Common Myths and Fallacies

“Truth is the most valuable thing we have.” Mark Twain

1. Food eaten after 8pm will turn to fat. 

  • No, not necessarily. If you have eaten more calories than what you burned that day it will turn into fat.  If you burned more calories than you ate it will not turn into fat.

2. If I lift heavy weights I will become a bulky muscle-head (from a woman’s standpoint).

  • No. Females do not have enough of the male androgen testosterone, which is the key hormone responsible for increased muscle mass.  Massive hypertrophy in females is physiologically impossible without injecting anabolic hormones into the body. Weight training for women is especially beneficial to their health and fitness. I will have a more detailed post on this later.

3.  Muscle turns to fat, fat turns to muscle.

  • No, this is biologically impossible. Muscle and fat are two completely different types of tissue.  Fat cells shrink gradually through diet and exercise. Muscle mass increases after 6 – 10 weeks of high volume resistance training.

4. You don’t need to do strengthening exercises for your legs if you jog.

  • No, resistance training for your legs helps improve not only strength, but also power, balance, coordination, and injury prevention.

5. Doing 1 hour of cardio every day is the best way to burn fat.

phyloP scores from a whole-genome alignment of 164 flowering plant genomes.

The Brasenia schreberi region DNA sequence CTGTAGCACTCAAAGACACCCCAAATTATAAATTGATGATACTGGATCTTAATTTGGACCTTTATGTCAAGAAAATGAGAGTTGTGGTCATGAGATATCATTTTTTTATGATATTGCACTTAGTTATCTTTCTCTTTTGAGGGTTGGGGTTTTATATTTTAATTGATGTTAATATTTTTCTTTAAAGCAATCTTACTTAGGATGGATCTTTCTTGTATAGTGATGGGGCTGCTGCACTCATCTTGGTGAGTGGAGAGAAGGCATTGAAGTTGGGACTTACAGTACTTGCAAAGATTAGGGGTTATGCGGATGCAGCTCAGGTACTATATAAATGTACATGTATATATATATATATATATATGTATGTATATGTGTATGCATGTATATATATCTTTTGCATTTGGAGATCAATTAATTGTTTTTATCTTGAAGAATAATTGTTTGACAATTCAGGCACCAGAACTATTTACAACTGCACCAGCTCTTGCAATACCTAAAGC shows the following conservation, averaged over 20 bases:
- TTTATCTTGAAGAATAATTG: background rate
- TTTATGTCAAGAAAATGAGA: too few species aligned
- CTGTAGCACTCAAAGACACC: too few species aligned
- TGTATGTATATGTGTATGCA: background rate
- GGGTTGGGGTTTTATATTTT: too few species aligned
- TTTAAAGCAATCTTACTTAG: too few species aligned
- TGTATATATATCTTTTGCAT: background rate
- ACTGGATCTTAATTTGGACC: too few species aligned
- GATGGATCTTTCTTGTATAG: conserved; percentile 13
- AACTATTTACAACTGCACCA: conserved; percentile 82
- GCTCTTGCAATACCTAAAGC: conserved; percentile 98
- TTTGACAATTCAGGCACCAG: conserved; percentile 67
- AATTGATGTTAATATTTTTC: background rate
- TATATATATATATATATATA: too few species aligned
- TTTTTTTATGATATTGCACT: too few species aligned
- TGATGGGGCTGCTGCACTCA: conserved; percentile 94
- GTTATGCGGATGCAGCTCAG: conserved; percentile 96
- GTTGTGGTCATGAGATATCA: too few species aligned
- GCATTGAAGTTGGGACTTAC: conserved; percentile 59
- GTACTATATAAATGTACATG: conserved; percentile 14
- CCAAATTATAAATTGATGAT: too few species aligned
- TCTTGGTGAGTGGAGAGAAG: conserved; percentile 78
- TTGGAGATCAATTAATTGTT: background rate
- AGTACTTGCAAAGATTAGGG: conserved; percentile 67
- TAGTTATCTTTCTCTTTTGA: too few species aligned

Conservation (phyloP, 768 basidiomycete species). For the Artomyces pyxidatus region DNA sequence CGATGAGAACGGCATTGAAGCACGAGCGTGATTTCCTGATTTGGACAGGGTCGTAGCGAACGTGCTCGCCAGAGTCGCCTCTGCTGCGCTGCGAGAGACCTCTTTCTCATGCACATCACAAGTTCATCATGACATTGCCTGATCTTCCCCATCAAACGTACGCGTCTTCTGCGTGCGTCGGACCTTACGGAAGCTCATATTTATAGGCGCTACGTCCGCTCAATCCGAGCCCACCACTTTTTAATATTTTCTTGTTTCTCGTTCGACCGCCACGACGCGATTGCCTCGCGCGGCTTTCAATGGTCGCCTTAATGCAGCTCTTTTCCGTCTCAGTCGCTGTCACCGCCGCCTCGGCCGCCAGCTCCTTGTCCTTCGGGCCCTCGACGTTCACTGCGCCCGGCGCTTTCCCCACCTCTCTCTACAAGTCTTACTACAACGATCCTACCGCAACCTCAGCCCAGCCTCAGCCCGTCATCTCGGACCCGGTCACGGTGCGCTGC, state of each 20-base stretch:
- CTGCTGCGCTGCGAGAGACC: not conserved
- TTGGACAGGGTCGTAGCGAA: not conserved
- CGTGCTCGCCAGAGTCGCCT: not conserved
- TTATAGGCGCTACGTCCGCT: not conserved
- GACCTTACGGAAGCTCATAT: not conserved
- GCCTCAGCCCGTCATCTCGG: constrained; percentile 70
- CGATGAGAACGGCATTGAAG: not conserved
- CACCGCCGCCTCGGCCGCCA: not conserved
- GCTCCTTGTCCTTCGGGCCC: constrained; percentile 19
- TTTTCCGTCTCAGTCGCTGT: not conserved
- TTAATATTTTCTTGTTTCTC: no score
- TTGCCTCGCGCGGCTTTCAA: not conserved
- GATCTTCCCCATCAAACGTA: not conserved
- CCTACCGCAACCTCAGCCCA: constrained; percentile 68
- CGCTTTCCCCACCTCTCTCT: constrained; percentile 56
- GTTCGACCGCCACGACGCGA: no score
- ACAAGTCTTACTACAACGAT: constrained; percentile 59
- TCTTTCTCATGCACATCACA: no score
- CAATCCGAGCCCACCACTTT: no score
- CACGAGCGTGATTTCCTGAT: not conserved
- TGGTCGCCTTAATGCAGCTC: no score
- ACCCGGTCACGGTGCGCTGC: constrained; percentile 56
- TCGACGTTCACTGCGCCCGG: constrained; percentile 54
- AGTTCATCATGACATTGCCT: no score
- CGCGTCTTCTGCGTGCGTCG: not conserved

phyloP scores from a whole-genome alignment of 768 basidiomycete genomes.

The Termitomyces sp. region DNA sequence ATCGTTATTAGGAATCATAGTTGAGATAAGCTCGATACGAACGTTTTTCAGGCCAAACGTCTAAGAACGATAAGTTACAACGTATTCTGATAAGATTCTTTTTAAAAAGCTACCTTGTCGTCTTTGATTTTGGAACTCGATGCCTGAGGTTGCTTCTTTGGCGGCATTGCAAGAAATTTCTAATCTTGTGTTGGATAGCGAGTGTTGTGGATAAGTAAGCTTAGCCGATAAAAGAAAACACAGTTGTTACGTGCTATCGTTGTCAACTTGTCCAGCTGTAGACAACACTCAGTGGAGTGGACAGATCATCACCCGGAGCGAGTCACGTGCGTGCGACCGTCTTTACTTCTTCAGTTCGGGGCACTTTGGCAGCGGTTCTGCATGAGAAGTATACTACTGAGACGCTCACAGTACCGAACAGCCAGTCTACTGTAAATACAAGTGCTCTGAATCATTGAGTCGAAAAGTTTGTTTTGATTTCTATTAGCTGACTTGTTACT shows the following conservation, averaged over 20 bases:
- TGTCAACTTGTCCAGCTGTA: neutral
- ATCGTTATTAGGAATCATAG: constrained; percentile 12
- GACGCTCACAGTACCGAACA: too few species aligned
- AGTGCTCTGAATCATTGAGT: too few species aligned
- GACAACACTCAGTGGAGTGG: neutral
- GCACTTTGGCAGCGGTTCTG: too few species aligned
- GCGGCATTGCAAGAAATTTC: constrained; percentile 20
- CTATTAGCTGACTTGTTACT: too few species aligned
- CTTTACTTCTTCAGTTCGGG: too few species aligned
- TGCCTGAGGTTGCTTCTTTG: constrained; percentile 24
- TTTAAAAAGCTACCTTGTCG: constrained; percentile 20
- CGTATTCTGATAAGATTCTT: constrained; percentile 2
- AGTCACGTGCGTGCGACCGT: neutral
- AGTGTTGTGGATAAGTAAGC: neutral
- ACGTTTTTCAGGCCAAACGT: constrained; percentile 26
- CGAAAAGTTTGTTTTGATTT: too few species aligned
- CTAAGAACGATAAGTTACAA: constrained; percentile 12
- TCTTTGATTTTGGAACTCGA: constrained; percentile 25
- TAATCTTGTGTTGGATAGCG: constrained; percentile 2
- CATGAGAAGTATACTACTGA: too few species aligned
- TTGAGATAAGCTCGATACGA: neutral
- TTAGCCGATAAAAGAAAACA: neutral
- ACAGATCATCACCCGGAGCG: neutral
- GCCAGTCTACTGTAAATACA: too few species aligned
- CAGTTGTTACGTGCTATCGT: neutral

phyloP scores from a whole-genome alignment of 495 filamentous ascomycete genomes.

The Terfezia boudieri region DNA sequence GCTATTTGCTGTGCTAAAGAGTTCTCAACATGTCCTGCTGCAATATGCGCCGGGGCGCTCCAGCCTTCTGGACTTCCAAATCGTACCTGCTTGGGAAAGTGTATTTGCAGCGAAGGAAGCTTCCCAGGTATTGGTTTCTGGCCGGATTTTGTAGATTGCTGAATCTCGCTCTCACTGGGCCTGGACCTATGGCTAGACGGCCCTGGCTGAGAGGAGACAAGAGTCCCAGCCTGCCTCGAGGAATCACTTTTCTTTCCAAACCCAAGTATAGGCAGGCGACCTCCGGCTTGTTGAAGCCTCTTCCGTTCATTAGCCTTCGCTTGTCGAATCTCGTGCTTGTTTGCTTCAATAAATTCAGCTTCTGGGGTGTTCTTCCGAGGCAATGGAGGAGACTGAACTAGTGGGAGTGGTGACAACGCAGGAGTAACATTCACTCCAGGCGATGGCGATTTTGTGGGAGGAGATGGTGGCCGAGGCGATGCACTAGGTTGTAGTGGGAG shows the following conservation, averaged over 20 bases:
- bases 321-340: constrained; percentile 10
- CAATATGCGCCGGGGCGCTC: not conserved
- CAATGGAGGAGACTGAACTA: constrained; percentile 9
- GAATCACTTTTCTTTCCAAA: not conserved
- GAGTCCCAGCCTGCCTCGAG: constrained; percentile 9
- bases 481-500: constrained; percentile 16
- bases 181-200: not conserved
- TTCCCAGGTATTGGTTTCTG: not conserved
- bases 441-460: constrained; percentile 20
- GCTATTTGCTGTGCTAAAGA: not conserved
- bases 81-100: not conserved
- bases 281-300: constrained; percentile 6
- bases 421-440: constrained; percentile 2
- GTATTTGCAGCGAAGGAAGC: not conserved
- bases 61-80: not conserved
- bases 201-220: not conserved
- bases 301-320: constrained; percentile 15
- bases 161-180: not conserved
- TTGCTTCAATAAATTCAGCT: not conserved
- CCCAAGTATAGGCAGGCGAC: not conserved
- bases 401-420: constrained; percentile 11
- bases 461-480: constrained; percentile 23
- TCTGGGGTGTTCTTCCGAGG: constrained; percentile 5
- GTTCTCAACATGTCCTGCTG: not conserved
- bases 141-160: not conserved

•   No, several problems with this one:
  • 1. Not everyone can exercise for 1 hour straight, you have to progress slowly at your own pace.
  • 2. It goes back to energy intake and energy expenditure. If you eat 100-200 calories less per day and burn a few 100 calories more per day you will lose fat gradually over several weeks.
  • 3. To ensure exercise adherence and maintain your motivation, it is a good idea to vary your exercise intensity and duration daily.  For every hard day make sure you have an easy day.

6. You need to eat lots of protein to build muscle.

  • It is true you need protein to repair muscle tissue after you have exercised, but you also need protein for ALL cellular maintainence, not just muscle.
  • There are many factors that affect your ability to build muscle: your sex, your genetic makeup, the type of exercise program, hormone levels, amount of rest/recovery, and a well-rounded nutrition plan from all major food groups.
  • Eating a high protein diet usually results in avoiding carbohydrates and this is not good for optimal health.  A low carb diet is very taxing on your body and causes a condition called “ketosis”.  Ketosis is the incomplete metabolism of fat and protein because you don’t have enough of your body’s preferred fuel, carbohydrates.  Ketosis results from an accumulation of ketone bodies in the blood and without carbohydrates this leads to toxic levels.  Ketosis causes severe dehydration which then puts severe strain on your kidneys leading to kidney stones, constipation, gout, and eventually organ failure and death.  You must eat a minimum of 100 grams of carbs a day to avoid ketosis.